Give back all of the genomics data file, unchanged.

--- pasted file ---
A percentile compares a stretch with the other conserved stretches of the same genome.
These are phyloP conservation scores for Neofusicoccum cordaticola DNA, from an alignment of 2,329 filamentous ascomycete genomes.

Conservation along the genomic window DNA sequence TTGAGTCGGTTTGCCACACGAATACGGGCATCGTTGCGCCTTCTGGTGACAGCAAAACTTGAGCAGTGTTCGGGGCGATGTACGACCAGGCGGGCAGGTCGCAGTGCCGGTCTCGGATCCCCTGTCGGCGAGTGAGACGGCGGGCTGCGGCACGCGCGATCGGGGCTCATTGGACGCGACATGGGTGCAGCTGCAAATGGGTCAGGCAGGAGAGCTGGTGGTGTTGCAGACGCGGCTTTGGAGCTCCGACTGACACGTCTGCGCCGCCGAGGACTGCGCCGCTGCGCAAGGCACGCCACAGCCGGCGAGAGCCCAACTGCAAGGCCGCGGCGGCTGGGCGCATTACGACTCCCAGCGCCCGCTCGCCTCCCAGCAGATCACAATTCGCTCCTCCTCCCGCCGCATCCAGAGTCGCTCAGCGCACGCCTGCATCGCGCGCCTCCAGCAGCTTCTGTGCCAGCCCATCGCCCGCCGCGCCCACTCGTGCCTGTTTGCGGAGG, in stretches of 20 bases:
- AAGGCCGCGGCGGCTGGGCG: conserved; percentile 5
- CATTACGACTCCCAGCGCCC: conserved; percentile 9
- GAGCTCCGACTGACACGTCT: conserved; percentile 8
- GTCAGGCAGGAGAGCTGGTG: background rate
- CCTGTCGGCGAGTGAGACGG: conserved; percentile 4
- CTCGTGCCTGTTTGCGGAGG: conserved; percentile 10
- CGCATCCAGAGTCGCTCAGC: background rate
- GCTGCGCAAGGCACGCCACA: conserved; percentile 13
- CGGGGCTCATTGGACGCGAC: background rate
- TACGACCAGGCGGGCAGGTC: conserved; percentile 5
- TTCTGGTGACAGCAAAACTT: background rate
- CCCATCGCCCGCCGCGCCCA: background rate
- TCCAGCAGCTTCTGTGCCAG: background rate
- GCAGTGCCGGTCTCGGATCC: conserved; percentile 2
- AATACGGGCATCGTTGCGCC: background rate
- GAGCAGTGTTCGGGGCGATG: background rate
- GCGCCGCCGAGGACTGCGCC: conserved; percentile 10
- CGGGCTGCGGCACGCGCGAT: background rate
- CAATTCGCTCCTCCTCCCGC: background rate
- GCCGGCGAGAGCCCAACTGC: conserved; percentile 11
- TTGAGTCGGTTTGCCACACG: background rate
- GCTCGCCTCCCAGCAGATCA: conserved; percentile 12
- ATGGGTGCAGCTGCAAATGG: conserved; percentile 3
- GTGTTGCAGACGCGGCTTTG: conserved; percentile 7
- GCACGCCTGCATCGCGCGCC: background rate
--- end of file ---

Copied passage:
A percentile compares a stretch with the other conserved stretches of the same genome.
These are phyloP conservation scores for Neofusicoccum cordaticola DNA, from an alignment of 2,329 filamentous ascomycete genomes.

Conservation along the genomic window DNA sequence TTGAGTCGGTTTGCCACACGAATACGGGCATCGTTGCGCCTTCTGGTGACAGCAAAACTTGAGCAGTGTTCGGGGCGATGTACGACCAGGCGGGCAGGTCGCAGTGCCGGTCTCGGATCCCCTGTCGGCGAGTGAGACGGCGGGCTGCGGCACGCGCGATCGGGGCTCATTGGACGCGACATGGGTGCAGCTGCAAATGGGTCAGGCAGGAGAGCTGGTGGTGTTGCAGACGCGGCTTTGGAGCTCCGACTGACACGTCTGCGCCGCCGAGGACTGCGCCGCTGCGCAAGGCACGCCACAGCCGGCGAGAGCCCAACTGCAAGGCCGCGGCGGCTGGGCGCATTACGACTCCCAGCGCCCGCTCGCCTCCCAGCAGATCACAATTCGCTCCTCCTCCCGCCGCATCCAGAGTCGCTCAGCGCACGCCTGCATCGCGCGCCTCCAGCAGCTTCTGTGCCAGCCCATCGCCCGCCGCGCCCACTCGTGCCTGTTTGCGGAGG, in stretches of 20 bases:
- AAGGCCGCGGCGGCTGGGCG: conserved; percentile 5
- CATTACGACTCCCAGCGCCC: conserved; percentile 9
- GAGCTCCGACTGACACGTCT: conserved; percentile 8
- GTCAGGCAGGAGAGCTGGTG: background rate
- CCTGTCGGCGAGTGAGACGG: conserved; percentile 4
- CTCGTGCCTGTTTGCGGAGG: conserved; percentile 10
- CGCATCCAGAGTCGCTCAGC: background rate
- GCTGCGCAAGGCACGCCACA: conserved; percentile 13
- CGGGGCTCATTGGACGCGAC: background rate
- TACGACCAGGCGGGCAGGTC: conserved; percentile 5
- TTCTGGTGACAGCAAAACTT: background rate
- CCCATCGCCCGCCGCGCCCA: background rate
- TCCAGCAGCTTCTGTGCCAG: background rate
- GCAGTGCCGGTCTCGGATCC: conserved; percentile 2
- AATACGGGCATCGTTGCGCC: background rate
- GAGCAGTGTTCGGGGCGATG: background rate
- GCGCCGCCGAGGACTGCGCC: conserved; percentile 10
- CGGGCTGCGGCACGCGCGAT: background rate
- CAATTCGCTCCTCCTCCCGC: background rate
- GCCGGCGAGAGCCCAACTGC: conserved; percentile 11
- TTGAGTCGGTTTGCCACACG: background rate
- GCTCGCCTCCCAGCAGATCA: conserved; percentile 12
- ATGGGTGCAGCTGCAAATGG: conserved; percentile 3
- GTGTTGCAGACGCGGCTTTG: conserved; percentile 7
- GCACGCCTGCATCGCGCGCC: background rate